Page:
Tell it to SunStar: Stopping bullying: The unexpected culprits

ON JAN. 16th, an article was published wherein a parent appealed to a certain Cebu City school to improve the protocol for “safety and security” of its students. His son was allegedly bullied consistently over the course of the past four months, and yet no action was taken by high authorities.

Starting off 2020 with this theme is quite dark. But after reading that appeal, I immediately saw flashbacks of my darkest moments as a student. It is no big deal—until you consider the fact that it was inflicted NOT by fellow students, but by TEACHERS and HIGH AUTHORITIES.

It was not a problem until my final two school years there—which started after there was a shift of authority. The primary cause for those incidents would be my involvement in the music ministry. It was regarding the turning over of responsibilities from myself to a new teacher. I got to keep my job, but in exchange, a series of incidents would ensue for the next two years—ranging from deception to humiliation.

For the former, I was accused of cutting classes on one occasion, when in fact, I had a perfect attendance since Grade 4. Additionally, colleagues of this new teacher would pretend to be nice to me in my face, sporting their most artificial smiles possible, but would turn around and plan acts of sabotage behind my back. This would lead to my turning out with mediocre performances, where all the blame would likewise be placed on me. How would you feel if you laid your heart out on a certain task, became a victim of sabotage and ultimately get blamed for the entire ordeal?

For the latter, I would often be yelled at in front of much younger students, often in a sarcastic manner that can indeed embarrass whoever the recipient is. Once, I was called out on the PA system for (very softly) playing a classical piece in the background, because a certain teacher claimed it was “noise.” As a result, a bunch of students was cluelessly staring at me. What would these innocent children think of me? Why did I need to go through all of this when all I wished for was to serve? And how in the world can a classical song be “noise”?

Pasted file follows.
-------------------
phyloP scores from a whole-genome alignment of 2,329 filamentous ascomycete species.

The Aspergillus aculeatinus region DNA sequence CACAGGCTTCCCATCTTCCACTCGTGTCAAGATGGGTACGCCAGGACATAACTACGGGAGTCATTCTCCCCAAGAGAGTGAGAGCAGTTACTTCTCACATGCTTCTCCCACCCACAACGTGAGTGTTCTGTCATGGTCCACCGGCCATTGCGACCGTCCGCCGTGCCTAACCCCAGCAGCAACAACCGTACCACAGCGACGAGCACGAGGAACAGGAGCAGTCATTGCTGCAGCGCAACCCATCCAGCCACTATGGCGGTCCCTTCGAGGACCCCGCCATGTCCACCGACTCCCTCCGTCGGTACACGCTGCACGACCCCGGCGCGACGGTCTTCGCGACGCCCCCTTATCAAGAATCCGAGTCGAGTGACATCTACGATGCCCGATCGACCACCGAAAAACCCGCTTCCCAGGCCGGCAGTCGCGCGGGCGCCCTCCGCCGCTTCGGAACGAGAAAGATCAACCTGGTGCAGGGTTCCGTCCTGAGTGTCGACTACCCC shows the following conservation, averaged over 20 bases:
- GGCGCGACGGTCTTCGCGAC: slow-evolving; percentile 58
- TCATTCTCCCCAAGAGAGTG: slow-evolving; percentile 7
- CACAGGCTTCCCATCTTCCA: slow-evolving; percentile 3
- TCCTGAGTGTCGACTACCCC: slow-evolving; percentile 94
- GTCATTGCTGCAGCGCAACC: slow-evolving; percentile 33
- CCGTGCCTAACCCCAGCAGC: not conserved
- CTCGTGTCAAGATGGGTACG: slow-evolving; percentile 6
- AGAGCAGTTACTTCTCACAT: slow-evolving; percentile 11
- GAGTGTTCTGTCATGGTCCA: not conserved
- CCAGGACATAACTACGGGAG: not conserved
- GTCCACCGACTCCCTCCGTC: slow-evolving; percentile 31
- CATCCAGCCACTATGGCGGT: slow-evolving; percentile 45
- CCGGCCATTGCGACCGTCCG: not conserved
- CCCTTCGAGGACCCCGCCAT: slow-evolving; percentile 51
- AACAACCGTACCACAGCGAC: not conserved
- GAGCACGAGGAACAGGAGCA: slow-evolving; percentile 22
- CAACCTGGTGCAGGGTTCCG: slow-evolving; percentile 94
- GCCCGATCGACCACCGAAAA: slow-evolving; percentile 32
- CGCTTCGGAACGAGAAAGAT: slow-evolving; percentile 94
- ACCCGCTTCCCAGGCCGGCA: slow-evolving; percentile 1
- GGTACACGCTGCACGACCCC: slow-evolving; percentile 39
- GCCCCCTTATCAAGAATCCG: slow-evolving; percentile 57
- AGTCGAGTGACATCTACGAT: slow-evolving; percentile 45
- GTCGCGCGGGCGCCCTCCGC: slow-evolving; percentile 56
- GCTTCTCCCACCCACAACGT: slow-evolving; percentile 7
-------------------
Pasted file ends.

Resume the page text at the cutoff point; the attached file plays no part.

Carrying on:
It is important to note, however, that I settled differences with this new teacher before I moved to another school. But the fact that the authorities and some coordinators allowed it to happen and even added fuel to the fire, is unacceptable and outrageous.

So what toll did it take on me? It came to the point where, instead of seeing the school as a safe haven like every other student would, I would fear just attending an ordinary school day. Because of the trauma caused by the previous incidents, I would often come to school stressed, fearing what they had next in store.

And true enough, I was in depression for the entire November of my last year. I was even still 16 years old. What would a 16-year-old know about coping with depression? For the record, it was not just any sympathy-seeking kind of depression. It happened because my self-esteem was at its lowest and I completely lost my self-worth. I eventually regained it though, after seeking the assistance of a few trusted individuals. But had it not been for these saints in my life, only fate would tell what would become of me at this time.

That being said, how do we solve this problem? How do we ensure that nobody else will experience this?

The answer lies within yet another question: How can bullying be solved when a number of teachers and high authorities are BULLIES THEMSELVES? How can they address an issue that they, themselves, are doing on a regular basis? Change needs to start within them. If they have problems with certain students, they should settle it professionally instead of ganging up with colleagues and using their superiority to establish fear in those students. They are defeating their own purpose if they are educating students academically, but blatantly harming them mentally, emotionally and psychologically.

Dear students, feel free to voice out your grievances. If you are victims of bullying, whether by a student, teacher, or high authority, do not be afraid to speak out. You have a voice, and you have the freedom to let it be heard. You are all special; do not allow yourselves to succumb to any of this. You deserve much better.

Quoting from Martin Luther King Jr.,“Injustice anywhere is a threat to justice everywhere.”

By Oscar Tan III, a senior high student at Cebu Doctors’ University